This attack was similar to what T-Mobile customers experienced previously. Phone Arena said it's conceivable that the phone numbers used to send the phoney messages came from T-Mobile's recent data hack, which affected 48 million members. The text pretended to be from T-Mobile and promised the recipients of the message a $100 free gift as compensation for an outage that occurred somewhere around that time. 

The way T-Mobile was spelled as Tmobile was one of the obvious clues that the whole affair was a hoax. The truth was hidden in the tiny print: the SMS was sent by a marketing firm with no ties to T-Mobile, and the firm was attempting to acquire information about T-Mobile consumers, presumably gathering confirmed phone numbers of the carrier's subscribers.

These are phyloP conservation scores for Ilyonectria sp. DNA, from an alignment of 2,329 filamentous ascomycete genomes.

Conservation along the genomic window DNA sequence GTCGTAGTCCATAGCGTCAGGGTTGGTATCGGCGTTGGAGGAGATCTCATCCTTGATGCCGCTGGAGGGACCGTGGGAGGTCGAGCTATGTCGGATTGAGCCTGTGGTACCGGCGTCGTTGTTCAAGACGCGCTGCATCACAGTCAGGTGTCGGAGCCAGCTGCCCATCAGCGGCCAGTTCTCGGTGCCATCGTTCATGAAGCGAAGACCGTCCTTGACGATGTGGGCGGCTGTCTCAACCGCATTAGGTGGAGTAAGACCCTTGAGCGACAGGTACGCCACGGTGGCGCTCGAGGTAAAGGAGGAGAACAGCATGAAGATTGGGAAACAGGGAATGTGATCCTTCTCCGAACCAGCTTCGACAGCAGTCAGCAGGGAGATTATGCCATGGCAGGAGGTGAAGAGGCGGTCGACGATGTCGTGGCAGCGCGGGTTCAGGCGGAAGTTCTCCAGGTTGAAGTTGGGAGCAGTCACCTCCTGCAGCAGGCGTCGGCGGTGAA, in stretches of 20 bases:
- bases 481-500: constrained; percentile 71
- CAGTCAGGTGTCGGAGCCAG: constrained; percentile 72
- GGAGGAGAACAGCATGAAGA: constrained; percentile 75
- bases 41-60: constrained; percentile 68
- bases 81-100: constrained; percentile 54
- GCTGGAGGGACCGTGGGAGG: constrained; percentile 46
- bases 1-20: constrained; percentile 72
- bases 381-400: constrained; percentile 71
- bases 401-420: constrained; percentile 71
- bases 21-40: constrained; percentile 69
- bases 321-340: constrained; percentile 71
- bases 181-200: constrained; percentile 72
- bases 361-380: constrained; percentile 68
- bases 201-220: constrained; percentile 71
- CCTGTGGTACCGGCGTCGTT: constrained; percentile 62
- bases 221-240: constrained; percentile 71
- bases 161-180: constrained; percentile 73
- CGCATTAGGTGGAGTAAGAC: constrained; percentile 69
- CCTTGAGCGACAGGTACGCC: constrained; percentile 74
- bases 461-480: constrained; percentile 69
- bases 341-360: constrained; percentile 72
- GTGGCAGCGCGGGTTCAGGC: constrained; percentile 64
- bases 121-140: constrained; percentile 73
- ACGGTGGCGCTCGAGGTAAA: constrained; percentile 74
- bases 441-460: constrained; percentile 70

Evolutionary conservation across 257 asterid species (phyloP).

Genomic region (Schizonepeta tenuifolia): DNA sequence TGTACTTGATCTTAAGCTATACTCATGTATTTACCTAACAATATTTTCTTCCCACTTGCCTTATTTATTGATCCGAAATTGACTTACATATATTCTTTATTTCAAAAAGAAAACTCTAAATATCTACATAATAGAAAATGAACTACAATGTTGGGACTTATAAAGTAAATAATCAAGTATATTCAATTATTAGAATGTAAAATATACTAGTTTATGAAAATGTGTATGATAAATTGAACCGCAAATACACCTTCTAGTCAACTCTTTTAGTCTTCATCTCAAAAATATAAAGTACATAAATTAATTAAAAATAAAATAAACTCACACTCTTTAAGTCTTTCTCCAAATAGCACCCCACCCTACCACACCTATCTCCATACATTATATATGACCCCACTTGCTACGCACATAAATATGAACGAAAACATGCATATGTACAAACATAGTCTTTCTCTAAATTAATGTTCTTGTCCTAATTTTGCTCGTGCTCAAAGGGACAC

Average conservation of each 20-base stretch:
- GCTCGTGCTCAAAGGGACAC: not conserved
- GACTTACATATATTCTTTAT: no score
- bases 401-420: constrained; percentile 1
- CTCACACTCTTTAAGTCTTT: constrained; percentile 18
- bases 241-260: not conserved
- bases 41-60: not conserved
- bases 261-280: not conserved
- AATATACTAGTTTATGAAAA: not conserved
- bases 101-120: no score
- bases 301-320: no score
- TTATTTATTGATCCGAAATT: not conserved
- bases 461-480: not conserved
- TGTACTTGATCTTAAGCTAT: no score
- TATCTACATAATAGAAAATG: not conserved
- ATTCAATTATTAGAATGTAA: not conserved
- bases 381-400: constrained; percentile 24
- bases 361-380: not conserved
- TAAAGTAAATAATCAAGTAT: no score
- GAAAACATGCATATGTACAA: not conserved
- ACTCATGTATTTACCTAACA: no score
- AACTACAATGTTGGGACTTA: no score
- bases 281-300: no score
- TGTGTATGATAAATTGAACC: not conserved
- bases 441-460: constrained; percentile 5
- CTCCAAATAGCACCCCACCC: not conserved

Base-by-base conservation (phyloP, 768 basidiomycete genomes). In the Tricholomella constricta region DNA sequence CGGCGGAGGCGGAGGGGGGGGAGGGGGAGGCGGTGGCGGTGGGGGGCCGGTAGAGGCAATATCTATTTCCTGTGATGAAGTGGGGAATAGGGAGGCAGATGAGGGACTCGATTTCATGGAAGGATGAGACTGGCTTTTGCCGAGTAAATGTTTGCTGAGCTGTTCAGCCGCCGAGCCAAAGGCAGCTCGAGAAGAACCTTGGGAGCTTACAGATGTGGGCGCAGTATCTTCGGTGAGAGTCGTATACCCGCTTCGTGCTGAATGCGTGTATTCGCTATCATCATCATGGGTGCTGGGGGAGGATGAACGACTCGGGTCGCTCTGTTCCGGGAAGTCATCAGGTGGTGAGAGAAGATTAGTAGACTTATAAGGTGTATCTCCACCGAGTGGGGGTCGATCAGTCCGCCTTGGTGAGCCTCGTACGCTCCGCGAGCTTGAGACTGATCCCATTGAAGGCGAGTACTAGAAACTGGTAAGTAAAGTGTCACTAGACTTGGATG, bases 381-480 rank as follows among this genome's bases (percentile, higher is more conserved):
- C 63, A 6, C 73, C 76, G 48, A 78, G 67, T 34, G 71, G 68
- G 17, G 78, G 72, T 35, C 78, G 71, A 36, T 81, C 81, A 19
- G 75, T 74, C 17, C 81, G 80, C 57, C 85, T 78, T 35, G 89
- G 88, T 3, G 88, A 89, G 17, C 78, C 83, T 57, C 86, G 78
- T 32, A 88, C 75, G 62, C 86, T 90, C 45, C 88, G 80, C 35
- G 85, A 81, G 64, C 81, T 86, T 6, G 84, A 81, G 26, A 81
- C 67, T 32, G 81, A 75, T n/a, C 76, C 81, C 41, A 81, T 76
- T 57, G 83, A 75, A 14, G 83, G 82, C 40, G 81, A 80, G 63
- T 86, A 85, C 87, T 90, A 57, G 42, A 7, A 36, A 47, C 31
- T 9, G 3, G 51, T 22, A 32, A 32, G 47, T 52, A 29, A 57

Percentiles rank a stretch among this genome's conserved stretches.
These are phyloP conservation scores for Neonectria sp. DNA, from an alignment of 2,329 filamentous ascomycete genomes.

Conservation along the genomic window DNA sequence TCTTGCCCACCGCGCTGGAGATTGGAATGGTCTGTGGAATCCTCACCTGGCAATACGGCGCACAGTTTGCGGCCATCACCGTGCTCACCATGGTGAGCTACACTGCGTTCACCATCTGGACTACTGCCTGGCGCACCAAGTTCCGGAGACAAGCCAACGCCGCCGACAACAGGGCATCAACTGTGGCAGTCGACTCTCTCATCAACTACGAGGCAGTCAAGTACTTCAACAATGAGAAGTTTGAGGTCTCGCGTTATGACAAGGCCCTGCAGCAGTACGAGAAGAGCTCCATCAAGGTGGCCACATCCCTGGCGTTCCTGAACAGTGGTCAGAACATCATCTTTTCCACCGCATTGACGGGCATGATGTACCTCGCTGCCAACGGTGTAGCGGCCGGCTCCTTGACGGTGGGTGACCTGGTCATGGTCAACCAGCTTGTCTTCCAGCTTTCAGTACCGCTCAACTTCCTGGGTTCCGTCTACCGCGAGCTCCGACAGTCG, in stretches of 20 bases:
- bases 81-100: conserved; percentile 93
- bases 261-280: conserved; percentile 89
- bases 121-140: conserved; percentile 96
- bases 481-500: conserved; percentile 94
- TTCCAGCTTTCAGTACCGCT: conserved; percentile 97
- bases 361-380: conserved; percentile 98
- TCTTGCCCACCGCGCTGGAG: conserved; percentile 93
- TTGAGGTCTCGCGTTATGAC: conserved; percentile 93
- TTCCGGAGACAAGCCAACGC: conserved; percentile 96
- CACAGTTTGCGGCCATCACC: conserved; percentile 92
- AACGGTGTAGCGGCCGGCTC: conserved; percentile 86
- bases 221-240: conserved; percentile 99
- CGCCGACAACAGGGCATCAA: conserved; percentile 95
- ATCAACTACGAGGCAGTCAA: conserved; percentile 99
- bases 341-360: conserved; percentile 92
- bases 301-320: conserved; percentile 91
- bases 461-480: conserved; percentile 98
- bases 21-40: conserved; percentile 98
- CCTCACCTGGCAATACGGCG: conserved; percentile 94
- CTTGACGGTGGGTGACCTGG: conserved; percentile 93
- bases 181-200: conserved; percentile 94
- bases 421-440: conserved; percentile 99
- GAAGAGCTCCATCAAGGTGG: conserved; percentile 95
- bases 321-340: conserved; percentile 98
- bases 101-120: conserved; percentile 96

Coming back to Verizon, the cybercriminals behind the text message will request personal information from subscribers. If a subscriber falls for this ruse, his or her security number, bank account number, and other personal data will be stolen. The threat actor would have access to the required details of a subscriber's Verizon account if this happened. Once the scam is successful, the hackers will order a phone that the user will have to pay for. 

If customers are concerned whether a text or email is real, they should phone the carrier and inquire if someone from that company sent them the message in question, according to Phone Arena. They also recommended that anyone having a wireless account set up a password or PIN to keep their account safe from prying eyes.